(C) Historic Buildings & Monuments Commission for England.
Report on geophysical survey, 1997.
Ellerton Priory, Humberside, was founded before 1212 by William Fitz-Peter, and was a house of the Order of St. Gilbert of Sempringham. It had a hospital attached for 13 poor persons (Page 1913).
Geophysical survey was undertaken on the site of the Priory in response to a request from the Carstairs Countryside Trust (CCT). The aim of the survey was to obtain a better understanding of the full extent of the priory within the land owned by the CCT.
A similar survey (undertaken by Geophysical Surveys of Bradford (GSB) in 1995) over a limited area of the site had already demonstrated its suitability for magnetometer survey. A series of ditches with N-S and E-W orientation was located, also indications of buried structures and evidence of occupation near the present churchyard wall (GSB 19 95). Resistivity data collected revealed evidence of buried features in accordance with the magnetometer data, but it was felt that a relatively poor moisture contrast due to dry weather conditions may have depleted the amount of useful data collected. From the results obtained, it was clear that more extensive survey coverage would have the potential to produce highly informative results, and this led to a request for assistance from the Ancient Monuments Laboratory.
The site of Ellerton Priory is centred on NGR SE 70 39. The underlying geology consists of Pleistocene and recent sands overlying Bunter Sandstone; the western edge of the site has a cover of alluvium (Institute of Geological Sciences 1973). The ground already surveyed by GSB forms a slightly raised platform in the field - the rest of the area is lower, and subject to seasonal flooding by the River Derwent (GSB 19 95).
As the effectiveness of magnetometry had already been demonstrated, this technique was chosen as the principle method of survey. Although insufficient time was available to undertake a full resistivity survey, a 30m x 30m sample area was covered by this technique to compare the results with those obtained by GSB during difficult dry conditions. It was hoped that a greater soil moisture contrast would enhance the resistivity results and confirm whether a resurvey of the area under better conditions would be beneficial (the GSB survey was undertaken in July 1995, and the AML survey in March 1997).
A grid of 30m squares was established over the site (see Figure 1). Each of these squares was then surveyed using Geoscan FM36 fluxgate gradiometers; data were recorded at 0.25m intervals along traverses separated by 1m. The recorded data are presented here in the form of greyscale and graphical trace plots, treated with a localised median filter to reduce the intense response to modern ferrous litter (Scollar et al 1990).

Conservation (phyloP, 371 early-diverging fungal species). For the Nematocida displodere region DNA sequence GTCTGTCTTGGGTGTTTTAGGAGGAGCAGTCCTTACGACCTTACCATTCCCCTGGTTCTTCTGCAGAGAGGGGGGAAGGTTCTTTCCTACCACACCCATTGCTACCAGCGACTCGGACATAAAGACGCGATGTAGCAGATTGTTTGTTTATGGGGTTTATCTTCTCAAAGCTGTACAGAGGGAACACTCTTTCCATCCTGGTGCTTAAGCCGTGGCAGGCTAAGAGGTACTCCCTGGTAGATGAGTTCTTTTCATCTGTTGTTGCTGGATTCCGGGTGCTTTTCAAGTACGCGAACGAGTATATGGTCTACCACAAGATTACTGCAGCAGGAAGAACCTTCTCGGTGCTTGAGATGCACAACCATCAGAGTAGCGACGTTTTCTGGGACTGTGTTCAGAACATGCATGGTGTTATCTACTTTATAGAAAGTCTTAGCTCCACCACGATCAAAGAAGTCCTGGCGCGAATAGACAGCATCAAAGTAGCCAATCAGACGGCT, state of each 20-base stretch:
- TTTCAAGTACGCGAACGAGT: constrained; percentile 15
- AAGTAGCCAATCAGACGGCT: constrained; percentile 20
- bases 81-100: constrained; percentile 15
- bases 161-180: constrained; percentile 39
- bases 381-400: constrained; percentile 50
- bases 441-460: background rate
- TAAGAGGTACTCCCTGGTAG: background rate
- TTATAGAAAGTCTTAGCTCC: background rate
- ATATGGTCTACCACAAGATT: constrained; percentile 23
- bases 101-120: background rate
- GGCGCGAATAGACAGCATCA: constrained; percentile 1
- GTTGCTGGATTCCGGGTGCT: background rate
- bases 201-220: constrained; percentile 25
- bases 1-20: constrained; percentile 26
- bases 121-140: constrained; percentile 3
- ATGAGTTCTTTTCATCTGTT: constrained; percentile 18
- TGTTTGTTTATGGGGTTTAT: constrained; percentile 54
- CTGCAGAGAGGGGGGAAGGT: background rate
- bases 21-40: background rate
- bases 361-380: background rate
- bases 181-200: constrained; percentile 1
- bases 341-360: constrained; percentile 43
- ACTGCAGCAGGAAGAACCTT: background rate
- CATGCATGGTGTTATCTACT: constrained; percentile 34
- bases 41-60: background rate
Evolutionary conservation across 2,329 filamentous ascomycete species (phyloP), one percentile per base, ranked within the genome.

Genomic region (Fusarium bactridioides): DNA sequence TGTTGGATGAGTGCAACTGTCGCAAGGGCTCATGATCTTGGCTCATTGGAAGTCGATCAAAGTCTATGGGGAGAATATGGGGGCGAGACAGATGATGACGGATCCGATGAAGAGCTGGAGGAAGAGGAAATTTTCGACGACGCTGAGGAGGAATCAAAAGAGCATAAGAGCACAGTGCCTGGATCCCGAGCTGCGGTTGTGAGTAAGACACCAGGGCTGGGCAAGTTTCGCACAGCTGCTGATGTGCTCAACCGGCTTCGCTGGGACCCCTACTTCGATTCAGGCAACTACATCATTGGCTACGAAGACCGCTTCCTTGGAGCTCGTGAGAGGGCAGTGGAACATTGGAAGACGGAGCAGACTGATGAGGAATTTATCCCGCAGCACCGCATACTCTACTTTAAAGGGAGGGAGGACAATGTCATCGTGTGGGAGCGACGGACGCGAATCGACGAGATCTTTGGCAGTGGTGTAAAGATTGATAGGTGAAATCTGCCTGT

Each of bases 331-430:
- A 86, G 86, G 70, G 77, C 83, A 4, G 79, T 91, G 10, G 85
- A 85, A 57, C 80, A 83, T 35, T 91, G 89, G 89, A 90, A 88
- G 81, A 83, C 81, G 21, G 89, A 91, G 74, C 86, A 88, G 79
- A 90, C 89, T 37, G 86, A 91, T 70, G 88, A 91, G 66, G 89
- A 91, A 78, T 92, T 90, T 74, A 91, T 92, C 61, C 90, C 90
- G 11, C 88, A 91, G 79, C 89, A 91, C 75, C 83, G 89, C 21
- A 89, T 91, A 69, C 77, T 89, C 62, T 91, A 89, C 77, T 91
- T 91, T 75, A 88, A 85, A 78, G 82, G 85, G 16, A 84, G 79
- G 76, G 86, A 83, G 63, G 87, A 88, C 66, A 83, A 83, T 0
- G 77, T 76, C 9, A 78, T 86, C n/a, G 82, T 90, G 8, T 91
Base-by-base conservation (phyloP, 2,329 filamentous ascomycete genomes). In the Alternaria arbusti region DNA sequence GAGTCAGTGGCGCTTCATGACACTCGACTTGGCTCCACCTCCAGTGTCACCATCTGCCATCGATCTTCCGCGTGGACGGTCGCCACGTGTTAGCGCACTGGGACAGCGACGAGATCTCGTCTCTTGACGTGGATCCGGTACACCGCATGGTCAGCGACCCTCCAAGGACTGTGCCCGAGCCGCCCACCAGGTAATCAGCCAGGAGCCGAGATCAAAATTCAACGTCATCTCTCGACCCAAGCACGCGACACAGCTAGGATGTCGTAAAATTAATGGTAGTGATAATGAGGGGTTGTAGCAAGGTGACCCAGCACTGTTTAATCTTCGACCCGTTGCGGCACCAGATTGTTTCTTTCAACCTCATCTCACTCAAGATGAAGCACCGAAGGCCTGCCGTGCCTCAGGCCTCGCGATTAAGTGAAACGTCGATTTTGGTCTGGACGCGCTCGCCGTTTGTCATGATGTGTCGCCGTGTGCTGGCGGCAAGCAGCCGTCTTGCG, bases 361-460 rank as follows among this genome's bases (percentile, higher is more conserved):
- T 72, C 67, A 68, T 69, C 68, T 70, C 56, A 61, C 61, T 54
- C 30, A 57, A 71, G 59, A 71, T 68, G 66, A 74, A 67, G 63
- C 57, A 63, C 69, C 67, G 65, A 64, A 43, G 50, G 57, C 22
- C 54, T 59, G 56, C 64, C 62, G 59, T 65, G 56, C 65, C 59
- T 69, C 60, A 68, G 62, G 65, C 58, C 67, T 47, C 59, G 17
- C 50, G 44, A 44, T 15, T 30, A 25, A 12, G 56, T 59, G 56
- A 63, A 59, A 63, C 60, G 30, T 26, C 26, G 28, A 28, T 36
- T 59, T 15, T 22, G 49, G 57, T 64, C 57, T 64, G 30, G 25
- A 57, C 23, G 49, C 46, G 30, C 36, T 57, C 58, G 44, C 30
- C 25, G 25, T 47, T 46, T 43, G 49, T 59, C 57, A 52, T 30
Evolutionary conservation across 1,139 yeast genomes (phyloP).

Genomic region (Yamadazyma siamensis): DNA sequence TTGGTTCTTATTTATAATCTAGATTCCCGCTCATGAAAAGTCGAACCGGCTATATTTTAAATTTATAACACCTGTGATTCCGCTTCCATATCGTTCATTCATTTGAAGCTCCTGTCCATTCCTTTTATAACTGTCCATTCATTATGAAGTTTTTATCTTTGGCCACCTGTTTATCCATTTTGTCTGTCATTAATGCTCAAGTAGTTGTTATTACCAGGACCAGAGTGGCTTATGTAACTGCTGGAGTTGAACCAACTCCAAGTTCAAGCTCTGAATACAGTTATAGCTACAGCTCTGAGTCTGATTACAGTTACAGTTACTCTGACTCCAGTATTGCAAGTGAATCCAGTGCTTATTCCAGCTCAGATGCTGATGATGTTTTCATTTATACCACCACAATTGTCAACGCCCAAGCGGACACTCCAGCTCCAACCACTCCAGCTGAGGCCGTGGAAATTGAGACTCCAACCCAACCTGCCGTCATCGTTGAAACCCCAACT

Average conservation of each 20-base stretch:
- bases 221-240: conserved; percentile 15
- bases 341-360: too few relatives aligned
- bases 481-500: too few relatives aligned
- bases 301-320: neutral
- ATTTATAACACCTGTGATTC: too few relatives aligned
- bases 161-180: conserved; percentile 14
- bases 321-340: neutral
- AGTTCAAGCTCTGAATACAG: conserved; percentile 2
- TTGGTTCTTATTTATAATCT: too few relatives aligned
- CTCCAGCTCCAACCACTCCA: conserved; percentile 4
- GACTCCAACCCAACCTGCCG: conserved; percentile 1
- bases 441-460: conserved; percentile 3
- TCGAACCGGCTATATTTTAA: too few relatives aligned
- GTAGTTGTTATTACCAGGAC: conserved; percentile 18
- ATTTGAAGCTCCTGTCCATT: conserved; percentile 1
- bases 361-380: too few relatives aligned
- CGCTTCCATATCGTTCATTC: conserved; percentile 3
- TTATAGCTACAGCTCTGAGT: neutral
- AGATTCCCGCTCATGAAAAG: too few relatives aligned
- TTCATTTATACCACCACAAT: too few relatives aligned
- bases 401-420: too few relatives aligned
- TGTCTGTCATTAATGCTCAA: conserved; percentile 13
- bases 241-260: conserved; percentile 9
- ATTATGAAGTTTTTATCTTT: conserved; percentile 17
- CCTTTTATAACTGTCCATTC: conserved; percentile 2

RESULTS (Figures 2 - 5)
Immediately apparent in the greyscale plot (Figure 3) is a central area of magnetic disturbance (denoted on Figure 5 by shading). Around this, magnetic activity is more subdued but further anomalies demonstrate that archaeological features, especially ditches, extend to the periphery of the survey area. The two linear anomalies that run E-W at the eastern end of the northern and southern sides of the plot correspond with ditches marked on the OS map.
There are several strongly magnetic anomalies in the survey area (identified by black circles in Figure 5) which may represent features such as kilns, hearths or ovens. A group of strong anomalies ('A') on the northern edge of the central area may be industrial in origin, an activity which could have contributed to the extensive and exaggerated magnetic response from the adjacent ditch. Another group of industrial features may be represented by the irregularly shaped anomaly near the centre of the site. Exceptionally, the anomaly marked X, with an amplitude of 150nT, has a trace (Figure 4) that suggests the presence of ferrous metal. If not a modern intrusion, this may indicate a hearth, casting pit or furnace in a smithy comparable to that uncovered at Waltham Abbey, Essex (Coppack 1993).
The outline of the fishpond, beyond the western edge of the area surveyed by GSB, and marked as an earthwork on the OS map, is distinguishable on the greyscale as an elongated oval of slightly raised readings.
The resistivity data obtained in March 1997 does not allow a significantly improved definition of anomalies over that obtained previously, despite differing soil moisture conditions.
An interpretation of both the resistivity and magnetic surveys undertaken by GSB has already been reported upon (GSB 19 95).
From the results obtained by the magnetometer survey over the grounds of Ellerton Priory, it is clear that extensive remains of archaeological activity are present, possibly including several hearths, kilns and perhaps even a smithy.
The sample of resistivity data showed no significant improvement over that collected under the dryer conditions of 1995 and therefore re-survey of the remainder of the area already covered was not pursued.
Ancient Monuments Laboratory
Coppack, G 1993. English Heritage Book of Abbeys and Priories, Batsford.
GSB 19 95. Geophysical Survey Report No. 95/84, Ellerton Priory. Unpublished.
Institute of Geological Sciences (British Geological Survey) 1973 1:50 000 map, Geological Survey of Great Britain, Sheet 71, Selby - Solid and Drift.
Page, W 1913. Victoria County History of Yorkshire 3 , pp 251-252.
Scollar, I et al 1990 Topics in Remote Sensing 2: Archaeological Prospecting and Remote Sensing, Cambridge.
List of Figures
Figure 1 Location of survey grids
Figure 2 Location of magnetometer survey
Figure 3 Greyscale plot of filtered magnetometer data
Figure 4 Traceplot of raw magnetometer data
Figure 5 Interpretation diagram of magnetometer data